LAHORE, Pakistan (Reuters) - Pakistani police exhumed the body of an Italian woman of Pakistani descent on Wednesday to investigate suspicion her family killed her in the name of so-called honour after she refused to marry a man of their choosing.
Sana Cheema, 25, who lived in Brescia, Italy, was visiting relatives in Pakistan this month when her family says she died after suffering from “chronic ulcer and hypotension”, said police official Asad Gujjar.
Social media activists in Pakistan highlighted the case this week, citing Italian media reports that Cheema might have been killed by her family after she refused to marry the man they wanted her to.
“Police have taken samples from her stomach and sent them for forensic examination,” Gujjar said. He said there were no apparent injury marks on her body.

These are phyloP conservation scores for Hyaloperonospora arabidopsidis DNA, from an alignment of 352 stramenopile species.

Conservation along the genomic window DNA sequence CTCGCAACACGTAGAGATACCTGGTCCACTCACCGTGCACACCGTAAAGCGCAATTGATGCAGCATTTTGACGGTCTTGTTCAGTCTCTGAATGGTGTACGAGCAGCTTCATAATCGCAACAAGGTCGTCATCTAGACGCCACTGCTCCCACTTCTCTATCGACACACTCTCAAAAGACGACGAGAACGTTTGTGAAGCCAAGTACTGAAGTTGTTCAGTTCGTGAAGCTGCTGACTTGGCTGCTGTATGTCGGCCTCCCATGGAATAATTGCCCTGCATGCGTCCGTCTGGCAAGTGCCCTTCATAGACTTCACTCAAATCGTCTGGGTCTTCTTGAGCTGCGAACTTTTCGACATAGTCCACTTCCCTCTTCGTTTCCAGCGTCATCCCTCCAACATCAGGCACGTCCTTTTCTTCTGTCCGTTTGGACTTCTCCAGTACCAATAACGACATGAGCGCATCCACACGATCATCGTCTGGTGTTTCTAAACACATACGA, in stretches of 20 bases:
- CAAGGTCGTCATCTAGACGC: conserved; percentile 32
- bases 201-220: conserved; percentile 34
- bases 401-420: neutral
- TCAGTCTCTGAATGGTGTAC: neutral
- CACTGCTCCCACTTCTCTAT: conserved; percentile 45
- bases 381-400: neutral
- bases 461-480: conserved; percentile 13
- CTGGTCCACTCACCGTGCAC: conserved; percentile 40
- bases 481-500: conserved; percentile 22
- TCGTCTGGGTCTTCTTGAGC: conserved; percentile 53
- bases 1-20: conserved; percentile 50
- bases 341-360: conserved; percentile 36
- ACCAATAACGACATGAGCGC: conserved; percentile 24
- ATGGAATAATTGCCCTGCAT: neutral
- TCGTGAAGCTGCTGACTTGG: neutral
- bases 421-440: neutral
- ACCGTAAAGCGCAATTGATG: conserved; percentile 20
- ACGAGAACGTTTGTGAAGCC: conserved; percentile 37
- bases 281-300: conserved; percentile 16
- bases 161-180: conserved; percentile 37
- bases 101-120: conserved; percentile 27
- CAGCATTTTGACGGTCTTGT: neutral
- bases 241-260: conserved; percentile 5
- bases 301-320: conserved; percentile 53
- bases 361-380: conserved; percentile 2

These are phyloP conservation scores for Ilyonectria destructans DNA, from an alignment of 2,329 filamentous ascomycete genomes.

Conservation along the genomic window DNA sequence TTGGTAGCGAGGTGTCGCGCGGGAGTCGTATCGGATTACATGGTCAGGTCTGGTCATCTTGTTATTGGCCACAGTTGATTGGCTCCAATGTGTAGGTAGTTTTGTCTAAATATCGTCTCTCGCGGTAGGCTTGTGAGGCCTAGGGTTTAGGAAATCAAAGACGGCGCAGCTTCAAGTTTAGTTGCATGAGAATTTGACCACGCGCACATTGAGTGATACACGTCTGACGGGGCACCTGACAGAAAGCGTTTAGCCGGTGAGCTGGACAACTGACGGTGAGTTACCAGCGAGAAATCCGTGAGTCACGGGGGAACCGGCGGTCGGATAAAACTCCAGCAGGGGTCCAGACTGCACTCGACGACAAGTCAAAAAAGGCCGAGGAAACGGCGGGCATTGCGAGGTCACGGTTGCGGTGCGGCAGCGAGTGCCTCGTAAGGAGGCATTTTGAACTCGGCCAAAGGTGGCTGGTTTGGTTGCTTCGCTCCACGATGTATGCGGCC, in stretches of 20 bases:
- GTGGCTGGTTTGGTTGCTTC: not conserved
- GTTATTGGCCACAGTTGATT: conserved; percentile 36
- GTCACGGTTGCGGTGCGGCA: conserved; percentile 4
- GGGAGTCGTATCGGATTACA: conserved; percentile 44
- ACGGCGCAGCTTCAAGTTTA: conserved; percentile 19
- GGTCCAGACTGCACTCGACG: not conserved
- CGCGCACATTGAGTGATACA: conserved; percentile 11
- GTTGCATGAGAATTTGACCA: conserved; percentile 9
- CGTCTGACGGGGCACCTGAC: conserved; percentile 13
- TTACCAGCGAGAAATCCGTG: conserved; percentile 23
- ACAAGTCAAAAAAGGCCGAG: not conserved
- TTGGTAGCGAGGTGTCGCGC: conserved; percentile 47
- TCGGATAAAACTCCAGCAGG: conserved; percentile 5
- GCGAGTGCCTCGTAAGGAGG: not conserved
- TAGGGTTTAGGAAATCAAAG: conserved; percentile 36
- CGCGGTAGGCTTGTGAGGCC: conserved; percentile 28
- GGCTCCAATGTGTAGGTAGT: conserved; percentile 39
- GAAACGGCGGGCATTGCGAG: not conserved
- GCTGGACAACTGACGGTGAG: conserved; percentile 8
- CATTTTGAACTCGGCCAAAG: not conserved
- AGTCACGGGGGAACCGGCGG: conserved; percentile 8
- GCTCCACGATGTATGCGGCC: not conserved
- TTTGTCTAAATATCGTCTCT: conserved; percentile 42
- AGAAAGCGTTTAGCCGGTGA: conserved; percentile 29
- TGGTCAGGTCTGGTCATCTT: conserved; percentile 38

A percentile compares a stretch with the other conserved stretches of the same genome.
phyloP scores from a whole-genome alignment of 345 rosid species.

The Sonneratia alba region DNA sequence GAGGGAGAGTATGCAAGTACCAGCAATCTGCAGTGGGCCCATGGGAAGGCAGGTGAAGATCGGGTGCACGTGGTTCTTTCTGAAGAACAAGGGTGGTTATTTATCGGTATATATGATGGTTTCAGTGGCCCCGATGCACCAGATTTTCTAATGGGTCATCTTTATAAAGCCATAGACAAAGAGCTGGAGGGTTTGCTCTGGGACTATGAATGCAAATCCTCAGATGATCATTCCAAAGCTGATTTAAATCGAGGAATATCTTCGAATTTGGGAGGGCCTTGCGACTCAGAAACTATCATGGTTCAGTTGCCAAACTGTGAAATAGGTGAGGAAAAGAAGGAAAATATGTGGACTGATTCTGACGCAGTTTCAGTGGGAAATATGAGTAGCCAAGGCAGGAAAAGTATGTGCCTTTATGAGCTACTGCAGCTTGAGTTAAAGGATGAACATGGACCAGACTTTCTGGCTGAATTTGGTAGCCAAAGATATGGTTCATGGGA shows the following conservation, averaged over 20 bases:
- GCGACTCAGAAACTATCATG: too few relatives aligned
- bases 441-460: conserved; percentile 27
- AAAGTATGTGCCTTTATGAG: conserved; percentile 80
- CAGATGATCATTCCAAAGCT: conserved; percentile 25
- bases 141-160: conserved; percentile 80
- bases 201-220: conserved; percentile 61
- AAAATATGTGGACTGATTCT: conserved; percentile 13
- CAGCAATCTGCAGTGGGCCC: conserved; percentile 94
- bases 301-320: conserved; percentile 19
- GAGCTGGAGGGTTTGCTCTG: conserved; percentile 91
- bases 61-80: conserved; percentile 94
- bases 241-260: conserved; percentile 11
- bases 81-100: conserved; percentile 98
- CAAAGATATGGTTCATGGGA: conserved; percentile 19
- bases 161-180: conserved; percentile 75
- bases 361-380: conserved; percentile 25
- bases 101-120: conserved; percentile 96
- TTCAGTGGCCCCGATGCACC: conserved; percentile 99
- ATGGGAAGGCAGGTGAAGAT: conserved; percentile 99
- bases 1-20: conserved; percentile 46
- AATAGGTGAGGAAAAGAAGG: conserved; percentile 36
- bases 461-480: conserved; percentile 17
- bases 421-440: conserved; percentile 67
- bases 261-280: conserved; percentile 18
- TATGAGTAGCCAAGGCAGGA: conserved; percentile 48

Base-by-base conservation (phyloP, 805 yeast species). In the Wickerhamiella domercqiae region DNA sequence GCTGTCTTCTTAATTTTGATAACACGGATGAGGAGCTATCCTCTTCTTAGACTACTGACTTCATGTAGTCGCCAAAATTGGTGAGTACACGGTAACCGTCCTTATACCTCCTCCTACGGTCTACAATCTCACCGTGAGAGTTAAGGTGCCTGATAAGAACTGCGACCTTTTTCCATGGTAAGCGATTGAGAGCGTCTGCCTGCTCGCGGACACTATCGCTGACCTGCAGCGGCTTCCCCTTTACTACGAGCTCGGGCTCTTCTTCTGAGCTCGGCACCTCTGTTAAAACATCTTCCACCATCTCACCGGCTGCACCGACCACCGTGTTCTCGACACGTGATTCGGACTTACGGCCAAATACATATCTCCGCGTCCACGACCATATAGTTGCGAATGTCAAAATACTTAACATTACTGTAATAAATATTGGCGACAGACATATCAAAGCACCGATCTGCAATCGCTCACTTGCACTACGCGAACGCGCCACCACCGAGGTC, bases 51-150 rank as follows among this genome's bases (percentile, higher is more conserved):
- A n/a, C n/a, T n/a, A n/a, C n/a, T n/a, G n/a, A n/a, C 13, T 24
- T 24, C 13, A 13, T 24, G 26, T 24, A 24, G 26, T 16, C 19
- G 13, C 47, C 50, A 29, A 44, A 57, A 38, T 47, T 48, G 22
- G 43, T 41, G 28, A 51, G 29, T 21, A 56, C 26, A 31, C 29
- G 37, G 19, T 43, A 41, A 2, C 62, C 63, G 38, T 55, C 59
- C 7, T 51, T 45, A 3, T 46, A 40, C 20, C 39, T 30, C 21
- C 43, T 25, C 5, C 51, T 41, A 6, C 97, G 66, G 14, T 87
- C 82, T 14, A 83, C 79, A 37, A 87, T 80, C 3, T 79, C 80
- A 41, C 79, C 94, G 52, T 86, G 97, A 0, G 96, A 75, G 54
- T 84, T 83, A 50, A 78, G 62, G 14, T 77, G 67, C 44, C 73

Cheema’s father and some relatives had been summoned for police questioning, he said, adding that no arrest had been made.
The family could not be reached for comment and no immediate comment was available from the Italian embassy.
Hundreds of women and girls are killed each year in Pakistan at the hands of family members over perceived damage to “honour” that can involve eloping, fraternizing with men or any other infraction against conservative values relating to women, rights groups say.
Parliament passed legislation against “honour killings” in 2016, introducing tough punishment and removing a loophole in the law that allowed killers to walk free if pardoned by family members.
Police in Punjab, Pakistan’s most populous province, said recently the number of cases of honour killing had fallen since the law was introduced.
Writing by Asif Shahzad; Editing by Robert Birsel